Managing the Challenge

We are getting a lot of questions regarding the valuation side of the real estate market given the influences of the pandemic.  The challenge of unpaid rents, and monthly mortgage payments is hitting sectors of the real estate market in different ways.

At the beginning of the COVID – 19 pandemic, analysts and commercial brokers were painting the picture of hospitality being off 70% to 80% in 2020.  Multi family and retail properties were expected to have issue with rent collections and cashflow.  Offices as well as tenants re-assess their on-site workforce needs.  These rent collection issues are happening but not to the extent that was originally projected.  It does appear that rents in the larger cities are being affected more than the suburban markets.   A quote from an industry expert late last week stated that up to one third of larger city residents may be looking to move out. 

According to Berkadia

“Luckily, the true impact to multifamily properties has been less significant than initially projected. Collections for quality operators have remained relatively steady through April and May—compared to last spring, registering a two to five percent drop in collections while occupancy has remained strong. Class A and B+ properties have done well so far, owing to a tenant base that has been able to transition employees to work remotely. As we move to Class C apartment properties, unemployment has had a greater impact, so those asset types are experiencing slightly greater negative effects of COVID-19.”


Local and Regional Banks Step Up to the Plate per the Crittenden Report

“Watch for regional and local banks to be active lenders, while the major money-center banks remain in the dugout.  Bank lending will be slow and gradually increase through Q3 and Q4 as the economy revives.  Count on banks to be more selective with property type, location and borrowers.  Underwriting will change drastically with less aggressive loan terms including lower leverage, shorter amortization, along with higher DSC ratios and debt yield.  Also, anticipate an increased focus on borrowers with more experience and higher liquidity.  Strong sponsorship will be more important than ever both in terms of track record and financial strength.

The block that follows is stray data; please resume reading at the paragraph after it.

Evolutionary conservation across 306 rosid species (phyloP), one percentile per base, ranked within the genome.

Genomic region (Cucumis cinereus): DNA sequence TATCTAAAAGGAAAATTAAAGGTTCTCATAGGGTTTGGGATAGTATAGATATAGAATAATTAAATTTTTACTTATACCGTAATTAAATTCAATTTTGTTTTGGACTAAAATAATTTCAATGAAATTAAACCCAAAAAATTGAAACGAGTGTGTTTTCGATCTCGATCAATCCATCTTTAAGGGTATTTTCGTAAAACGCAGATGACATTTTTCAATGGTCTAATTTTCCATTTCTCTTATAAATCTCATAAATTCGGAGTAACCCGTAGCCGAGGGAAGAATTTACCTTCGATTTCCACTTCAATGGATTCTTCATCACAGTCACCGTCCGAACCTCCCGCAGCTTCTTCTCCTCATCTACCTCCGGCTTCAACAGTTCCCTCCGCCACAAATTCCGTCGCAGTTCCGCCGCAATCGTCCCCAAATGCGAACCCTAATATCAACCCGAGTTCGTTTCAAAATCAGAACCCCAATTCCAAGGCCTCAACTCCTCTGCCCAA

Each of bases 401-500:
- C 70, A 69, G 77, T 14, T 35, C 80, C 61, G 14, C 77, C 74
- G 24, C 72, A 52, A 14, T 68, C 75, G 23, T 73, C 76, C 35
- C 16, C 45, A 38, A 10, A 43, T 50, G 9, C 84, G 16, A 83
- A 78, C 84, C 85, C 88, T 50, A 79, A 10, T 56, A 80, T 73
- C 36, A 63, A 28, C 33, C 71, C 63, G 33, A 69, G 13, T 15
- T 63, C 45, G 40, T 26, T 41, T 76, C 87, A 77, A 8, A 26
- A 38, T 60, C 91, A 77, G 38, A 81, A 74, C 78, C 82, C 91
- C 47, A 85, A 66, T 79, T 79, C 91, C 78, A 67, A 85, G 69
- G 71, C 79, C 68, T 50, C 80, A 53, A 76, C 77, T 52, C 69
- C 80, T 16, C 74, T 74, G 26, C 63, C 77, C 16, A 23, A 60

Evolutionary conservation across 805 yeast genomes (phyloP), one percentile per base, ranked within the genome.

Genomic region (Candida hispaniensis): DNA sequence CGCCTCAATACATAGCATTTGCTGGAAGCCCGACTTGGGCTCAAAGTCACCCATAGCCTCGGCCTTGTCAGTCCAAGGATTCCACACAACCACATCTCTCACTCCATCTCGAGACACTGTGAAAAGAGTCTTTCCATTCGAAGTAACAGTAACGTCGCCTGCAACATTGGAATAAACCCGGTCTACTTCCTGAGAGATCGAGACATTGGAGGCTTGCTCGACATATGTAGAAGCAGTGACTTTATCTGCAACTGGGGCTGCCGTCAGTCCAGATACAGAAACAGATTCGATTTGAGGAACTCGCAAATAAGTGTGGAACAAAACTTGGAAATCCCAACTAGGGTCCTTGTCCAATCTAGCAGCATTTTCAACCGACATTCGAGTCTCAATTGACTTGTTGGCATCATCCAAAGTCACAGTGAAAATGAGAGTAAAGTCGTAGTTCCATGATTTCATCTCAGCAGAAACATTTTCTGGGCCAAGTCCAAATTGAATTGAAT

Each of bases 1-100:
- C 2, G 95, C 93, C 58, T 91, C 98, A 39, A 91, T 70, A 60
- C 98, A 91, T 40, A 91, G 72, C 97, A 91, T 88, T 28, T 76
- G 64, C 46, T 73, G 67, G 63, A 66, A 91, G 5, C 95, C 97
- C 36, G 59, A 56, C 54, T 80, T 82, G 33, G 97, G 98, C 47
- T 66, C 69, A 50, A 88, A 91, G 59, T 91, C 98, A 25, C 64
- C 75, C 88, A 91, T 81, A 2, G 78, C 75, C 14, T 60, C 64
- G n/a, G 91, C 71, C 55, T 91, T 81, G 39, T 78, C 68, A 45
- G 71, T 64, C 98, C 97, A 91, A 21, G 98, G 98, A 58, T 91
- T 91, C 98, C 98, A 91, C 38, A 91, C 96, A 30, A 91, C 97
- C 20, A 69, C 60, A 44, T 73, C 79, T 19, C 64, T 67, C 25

This is a concept that looks very similar to the 2008 and 2009 financial crisis.  The tightening of credit and cautionary measures. 

We still believe that the recovery is in the second half.  Interest rates are still at all time lows.  The economy is opening back up as people are getting out and about to restaurants, grocery stores and places of employment.   

How updated valuation tools can Help 


1. Know your cash flow position.  This is not a time for Financial Institutions to sit back and hope for a fast recovery.  The lack of rent payments in apartments or retail put a major hurdle in most investors cash flow and obligations to the bank.  With historically low interest rates over the past year, many investors have leveraged up properties providing a strain on cashflow. 

2. Liquidation of collateral. This is a large concern at financial institutions.  Borrowers that have limited liquidity have nowhere to turn with skipped rent payments.   Liquidation values in Appraisals can shed some light on what values are in foreclosure situations.

3. Is your collateral still occupied? Property Condition Assessments can be completed to verify occupancy and level of property maintenance.  Property deterioration is often an early indicator of loan performance. 

4.  Lastly, look to us for counsel regarding property valuation needs.  Market forces are changing quickly and require active monitoring.  We have the experience needed to provide solid recommendations.  After all, we have over 35 years of experience in all types of market conditions.


Mike Stout

Vice President, Commercial Operations

The William Fall Group

 Direct   419.418.5246

Mobile  419.704.0343

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